“This has the potential to hurt Amazon as much as it does Apple and Google,” Barbara Kraus, an analyst at Parks Associates, told Bloomberg. “As a retailer, I want to give people a reason to come to me. When I take out best-selling brands, I take away those reasons.”

Moreover, the move is somewhat uncharacteristic of Amazon, according to James McQuivey, as it means the company “has to forgo the amazing market knowledge it gains by selling competitive devices,” something it normally rather likes.  

But in this case, McQuivey told USA Today, Amazon is probably feeling a little more confident.

“People don’t buy an Apple TV to put it on the shelf, they buy it or any of the other OTT (over the top) devices to watch top TV shows and movies,” McQuivey said. “Mostly Netflix, with some Hulu, but also Amazon Prime and YouTube. Amazon is in a position to pressure Apple and Google to put Amazon Prime content on their devices because without Prime shows, their devices are inferior.” 

And, armed with that, Amazon is ready to play some hardball.

“Amazon probably wants to teach Apple and Google a lesson about not making their devices more compatible,” said Allen Grunes, a lawyer at Konkurrenz Group in Washington. “This is one way to do it and it’s not likely anticompetitive.”

Michael Pachter, an analyst at Wedbush Securities in Los Angeles, noted that the move “sends the wrong signal,” to consumers, and that the official explanation of why is “especially weak.” He also doesn’t agree that the move is not anticompetitive.

“Fewer than 20 percent of Amazon customers are Prime members,” Pachter said. “What about the 80 percent who want an Apple TV to stream Netflix? I think that the excuse of avoiding consumer confusion is a not-so-veiled attempt to favor Amazon first-party products over third-party products, and think it was a bad move.”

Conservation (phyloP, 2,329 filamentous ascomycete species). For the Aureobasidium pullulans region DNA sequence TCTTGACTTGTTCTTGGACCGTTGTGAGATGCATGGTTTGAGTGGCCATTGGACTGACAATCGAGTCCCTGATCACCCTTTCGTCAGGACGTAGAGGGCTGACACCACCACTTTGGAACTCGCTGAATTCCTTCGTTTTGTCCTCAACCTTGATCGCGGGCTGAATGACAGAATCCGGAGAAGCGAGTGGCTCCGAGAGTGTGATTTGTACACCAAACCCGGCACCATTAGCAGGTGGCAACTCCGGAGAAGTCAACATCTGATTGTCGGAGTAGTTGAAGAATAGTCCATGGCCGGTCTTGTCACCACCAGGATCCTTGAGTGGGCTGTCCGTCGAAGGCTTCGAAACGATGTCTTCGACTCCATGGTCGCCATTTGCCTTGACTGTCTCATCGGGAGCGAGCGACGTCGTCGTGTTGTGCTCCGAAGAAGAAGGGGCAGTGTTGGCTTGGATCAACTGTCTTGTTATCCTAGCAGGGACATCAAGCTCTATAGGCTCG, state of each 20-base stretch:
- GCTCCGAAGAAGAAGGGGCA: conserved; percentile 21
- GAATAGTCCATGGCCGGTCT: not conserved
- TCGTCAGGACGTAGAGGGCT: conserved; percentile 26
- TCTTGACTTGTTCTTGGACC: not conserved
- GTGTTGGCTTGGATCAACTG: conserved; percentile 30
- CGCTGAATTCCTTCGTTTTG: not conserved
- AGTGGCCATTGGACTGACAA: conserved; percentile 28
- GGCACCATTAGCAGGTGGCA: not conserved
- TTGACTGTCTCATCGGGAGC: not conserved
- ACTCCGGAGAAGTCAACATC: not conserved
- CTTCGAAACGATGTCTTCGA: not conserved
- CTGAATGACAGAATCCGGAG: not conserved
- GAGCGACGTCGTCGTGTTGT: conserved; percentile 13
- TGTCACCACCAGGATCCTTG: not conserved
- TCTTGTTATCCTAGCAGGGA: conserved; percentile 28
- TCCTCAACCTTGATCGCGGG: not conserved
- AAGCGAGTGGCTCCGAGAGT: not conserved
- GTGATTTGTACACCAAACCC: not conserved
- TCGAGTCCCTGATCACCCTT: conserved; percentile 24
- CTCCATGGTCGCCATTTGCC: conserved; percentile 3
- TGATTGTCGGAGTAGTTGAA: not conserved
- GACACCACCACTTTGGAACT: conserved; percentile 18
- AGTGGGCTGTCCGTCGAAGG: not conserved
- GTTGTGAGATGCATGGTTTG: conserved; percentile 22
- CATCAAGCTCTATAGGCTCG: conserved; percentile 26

What Next?

The anti-competitive question is open — and probably always something of a concern for Amazon after the multi-year antitrust battle with Hachette books over whether Amazon’s tendency to make certain books hard to obtain or pre-order while the two companies were fighting about pricing were inherently anticompetitive measures.  

That battle essentially ended in an a draw with an out-of-court settlement last fall.  

Most think that because users have a variety of other options for purchasing both Apple TV and Chromecast, antitrust accusations won’t be quite so sticky in this arena as they were for Amazon and a bookseller.  

That said, the move is still a blow going into the holiday season — for Google more than Apple. Apple, after all, has its own very developed retail network with dedicated fans, but a lot of Chromecast users do most of their shopping on Apple.  

Then again, as of this year, Google’s Chromecast has almost 30 million users, meaning the product is popular. Perhaps popular enough that Amazon has successfully driven a lot of people to Best Buy to pick one up.  

Whatever the outcome, it is becoming clear that as the shopping season approaches, the big boys are clearly comfortable throwing some elbows.  

And PYMNTS will keep you posted on what the injury list ends up looking like.


New PYMNTS Report: Preventing Financial Crimes Playbook – July 2020 

Call it the great tug-of-war. Fraudsters are teaming up to form elaborate rings that work in sync to launch account takeovers. Chris Tremont, EVP at Radius Bank, tells PYMNTS that financial institutions (FIs) can beat such highly organized fraudsters at their own game. In the July 2020 Preventing Financial Crimes Playbook, Tremont lays out how.